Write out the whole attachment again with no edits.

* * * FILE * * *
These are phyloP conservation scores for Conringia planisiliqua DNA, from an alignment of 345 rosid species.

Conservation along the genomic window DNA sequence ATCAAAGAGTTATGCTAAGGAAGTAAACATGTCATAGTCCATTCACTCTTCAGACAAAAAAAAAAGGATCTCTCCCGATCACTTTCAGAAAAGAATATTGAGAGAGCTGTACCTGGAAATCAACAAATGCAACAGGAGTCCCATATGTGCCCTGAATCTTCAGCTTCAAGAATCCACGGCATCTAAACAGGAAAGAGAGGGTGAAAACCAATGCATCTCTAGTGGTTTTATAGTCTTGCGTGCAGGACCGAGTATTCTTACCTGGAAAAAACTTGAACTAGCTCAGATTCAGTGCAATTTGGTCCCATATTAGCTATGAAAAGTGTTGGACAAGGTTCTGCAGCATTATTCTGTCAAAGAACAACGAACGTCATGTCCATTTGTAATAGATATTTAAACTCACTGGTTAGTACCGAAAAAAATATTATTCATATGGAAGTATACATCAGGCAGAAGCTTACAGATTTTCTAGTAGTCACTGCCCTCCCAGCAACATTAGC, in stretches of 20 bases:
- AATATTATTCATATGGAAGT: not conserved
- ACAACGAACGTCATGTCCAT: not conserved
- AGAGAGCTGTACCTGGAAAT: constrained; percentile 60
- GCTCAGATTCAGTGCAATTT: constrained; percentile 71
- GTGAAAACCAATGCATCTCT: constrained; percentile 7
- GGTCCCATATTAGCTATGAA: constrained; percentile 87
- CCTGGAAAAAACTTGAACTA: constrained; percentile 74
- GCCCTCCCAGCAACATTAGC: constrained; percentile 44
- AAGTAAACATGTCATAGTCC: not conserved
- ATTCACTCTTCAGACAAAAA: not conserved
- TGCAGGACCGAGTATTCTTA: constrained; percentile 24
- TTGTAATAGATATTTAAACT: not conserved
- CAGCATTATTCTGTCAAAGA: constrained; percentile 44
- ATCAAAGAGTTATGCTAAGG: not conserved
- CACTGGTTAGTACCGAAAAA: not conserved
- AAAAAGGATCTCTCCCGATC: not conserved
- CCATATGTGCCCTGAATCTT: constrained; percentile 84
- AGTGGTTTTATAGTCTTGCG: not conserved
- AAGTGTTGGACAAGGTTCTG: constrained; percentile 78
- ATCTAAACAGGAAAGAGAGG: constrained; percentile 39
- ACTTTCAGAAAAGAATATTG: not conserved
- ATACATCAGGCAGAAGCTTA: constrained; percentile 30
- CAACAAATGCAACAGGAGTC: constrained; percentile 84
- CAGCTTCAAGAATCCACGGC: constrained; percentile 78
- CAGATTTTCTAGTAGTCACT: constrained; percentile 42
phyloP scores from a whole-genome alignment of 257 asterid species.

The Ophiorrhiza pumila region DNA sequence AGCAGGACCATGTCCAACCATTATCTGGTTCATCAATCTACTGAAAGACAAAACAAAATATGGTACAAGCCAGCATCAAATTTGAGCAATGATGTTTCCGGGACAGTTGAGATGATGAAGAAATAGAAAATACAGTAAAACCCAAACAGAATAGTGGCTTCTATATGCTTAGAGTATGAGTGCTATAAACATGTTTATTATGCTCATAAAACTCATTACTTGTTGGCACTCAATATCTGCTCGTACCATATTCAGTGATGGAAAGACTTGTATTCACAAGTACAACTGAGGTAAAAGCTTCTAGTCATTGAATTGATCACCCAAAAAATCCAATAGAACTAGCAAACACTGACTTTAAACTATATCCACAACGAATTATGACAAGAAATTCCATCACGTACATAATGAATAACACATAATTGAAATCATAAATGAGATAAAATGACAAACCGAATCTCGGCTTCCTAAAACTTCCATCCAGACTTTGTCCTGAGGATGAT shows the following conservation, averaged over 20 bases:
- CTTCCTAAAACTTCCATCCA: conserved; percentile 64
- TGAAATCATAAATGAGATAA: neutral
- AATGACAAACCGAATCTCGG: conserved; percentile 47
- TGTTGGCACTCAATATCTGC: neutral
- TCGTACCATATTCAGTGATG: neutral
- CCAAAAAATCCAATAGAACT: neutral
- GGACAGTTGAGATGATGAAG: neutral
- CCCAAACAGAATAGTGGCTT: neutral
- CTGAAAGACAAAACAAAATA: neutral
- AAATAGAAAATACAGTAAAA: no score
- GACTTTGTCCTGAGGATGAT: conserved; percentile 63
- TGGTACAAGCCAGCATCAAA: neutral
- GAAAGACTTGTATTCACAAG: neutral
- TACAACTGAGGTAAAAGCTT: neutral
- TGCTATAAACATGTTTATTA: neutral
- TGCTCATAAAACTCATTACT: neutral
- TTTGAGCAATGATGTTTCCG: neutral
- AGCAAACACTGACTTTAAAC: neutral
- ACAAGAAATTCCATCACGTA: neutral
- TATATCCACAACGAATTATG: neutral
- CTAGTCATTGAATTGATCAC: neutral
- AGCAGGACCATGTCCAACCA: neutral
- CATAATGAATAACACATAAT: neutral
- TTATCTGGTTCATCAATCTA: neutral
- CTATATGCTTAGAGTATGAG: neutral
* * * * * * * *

These are phyloP conservation scores for Conringia planisiliqua DNA, from an alignment of 345 rosid species.

Conservation along the genomic window DNA sequence ATCAAAGAGTTATGCTAAGGAAGTAAACATGTCATAGTCCATTCACTCTTCAGACAAAAAAAAAAGGATCTCTCCCGATCACTTTCAGAAAAGAATATTGAGAGAGCTGTACCTGGAAATCAACAAATGCAACAGGAGTCCCATATGTGCCCTGAATCTTCAGCTTCAAGAATCCACGGCATCTAAACAGGAAAGAGAGGGTGAAAACCAATGCATCTCTAGTGGTTTTATAGTCTTGCGTGCAGGACCGAGTATTCTTACCTGGAAAAAACTTGAACTAGCTCAGATTCAGTGCAATTTGGTCCCATATTAGCTATGAAAAGTGTTGGACAAGGTTCTGCAGCATTATTCTGTCAAAGAACAACGAACGTCATGTCCATTTGTAATAGATATTTAAACTCACTGGTTAGTACCGAAAAAAATATTATTCATATGGAAGTATACATCAGGCAGAAGCTTACAGATTTTCTAGTAGTCACTGCCCTCCCAGCAACATTAGC, in stretches of 20 bases:
- AATATTATTCATATGGAAGT: not conserved
- ACAACGAACGTCATGTCCAT: not conserved
- AGAGAGCTGTACCTGGAAAT: constrained; percentile 60
- GCTCAGATTCAGTGCAATTT: constrained; percentile 71
- GTGAAAACCAATGCATCTCT: constrained; percentile 7
- GGTCCCATATTAGCTATGAA: constrained; percentile 87
- CCTGGAAAAAACTTGAACTA: constrained; percentile 74
- GCCCTCCCAGCAACATTAGC: constrained; percentile 44
- AAGTAAACATGTCATAGTCC: not conserved
- ATTCACTCTTCAGACAAAAA: not conserved
- TGCAGGACCGAGTATTCTTA: constrained; percentile 24
- TTGTAATAGATATTTAAACT: not conserved
- CAGCATTATTCTGTCAAAGA: constrained; percentile 44
- ATCAAAGAGTTATGCTAAGG: not conserved
- CACTGGTTAGTACCGAAAAA: not conserved
- AAAAAGGATCTCTCCCGATC: not conserved
- CCATATGTGCCCTGAATCTT: constrained; percentile 84
- AGTGGTTTTATAGTCTTGCG: not conserved
- AAGTGTTGGACAAGGTTCTG: constrained; percentile 78
- ATCTAAACAGGAAAGAGAGG: constrained; percentile 39
- ACTTTCAGAAAAGAATATTG: not conserved
- ATACATCAGGCAGAAGCTTA: constrained; percentile 30
- CAACAAATGCAACAGGAGTC: constrained; percentile 84
- CAGCTTCAAGAATCCACGGC: constrained; percentile 78
- CAGATTTTCTAGTAGTCACT: constrained; percentile 42
phyloP scores from a whole-genome alignment of 257 asterid species.

The Ophiorrhiza pumila region DNA sequence AGCAGGACCATGTCCAACCATTATCTGGTTCATCAATCTACTGAAAGACAAAACAAAATATGGTACAAGCCAGCATCAAATTTGAGCAATGATGTTTCCGGGACAGTTGAGATGATGAAGAAATAGAAAATACAGTAAAACCCAAACAGAATAGTGGCTTCTATATGCTTAGAGTATGAGTGCTATAAACATGTTTATTATGCTCATAAAACTCATTACTTGTTGGCACTCAATATCTGCTCGTACCATATTCAGTGATGGAAAGACTTGTATTCACAAGTACAACTGAGGTAAAAGCTTCTAGTCATTGAATTGATCACCCAAAAAATCCAATAGAACTAGCAAACACTGACTTTAAACTATATCCACAACGAATTATGACAAGAAATTCCATCACGTACATAATGAATAACACATAATTGAAATCATAAATGAGATAAAATGACAAACCGAATCTCGGCTTCCTAAAACTTCCATCCAGACTTTGTCCTGAGGATGAT shows the following conservation, averaged over 20 bases:
- CTTCCTAAAACTTCCATCCA: conserved; percentile 64
- TGAAATCATAAATGAGATAA: neutral
- AATGACAAACCGAATCTCGG: conserved; percentile 47
- TGTTGGCACTCAATATCTGC: neutral
- TCGTACCATATTCAGTGATG: neutral
- CCAAAAAATCCAATAGAACT: neutral
- GGACAGTTGAGATGATGAAG: neutral
- CCCAAACAGAATAGTGGCTT: neutral
- CTGAAAGACAAAACAAAATA: neutral
- AAATAGAAAATACAGTAAAA: no score
- GACTTTGTCCTGAGGATGAT: conserved; percentile 63
- TGGTACAAGCCAGCATCAAA: neutral
- GAAAGACTTGTATTCACAAG: neutral
- TACAACTGAGGTAAAAGCTT: neutral
- TGCTATAAACATGTTTATTA: neutral
- TGCTCATAAAACTCATTACT: neutral
- TTTGAGCAATGATGTTTCCG: neutral
- AGCAAACACTGACTTTAAAC: neutral
- ACAAGAAATTCCATCACGTA: neutral
- TATATCCACAACGAATTATG: neutral
- CTAGTCATTGAATTGATCAC: neutral
- AGCAGGACCATGTCCAACCA: neutral
- CATAATGAATAACACATAAT: neutral
- TTATCTGGTTCATCAATCTA: neutral
- CTATATGCTTAGAGTATGAG: neutral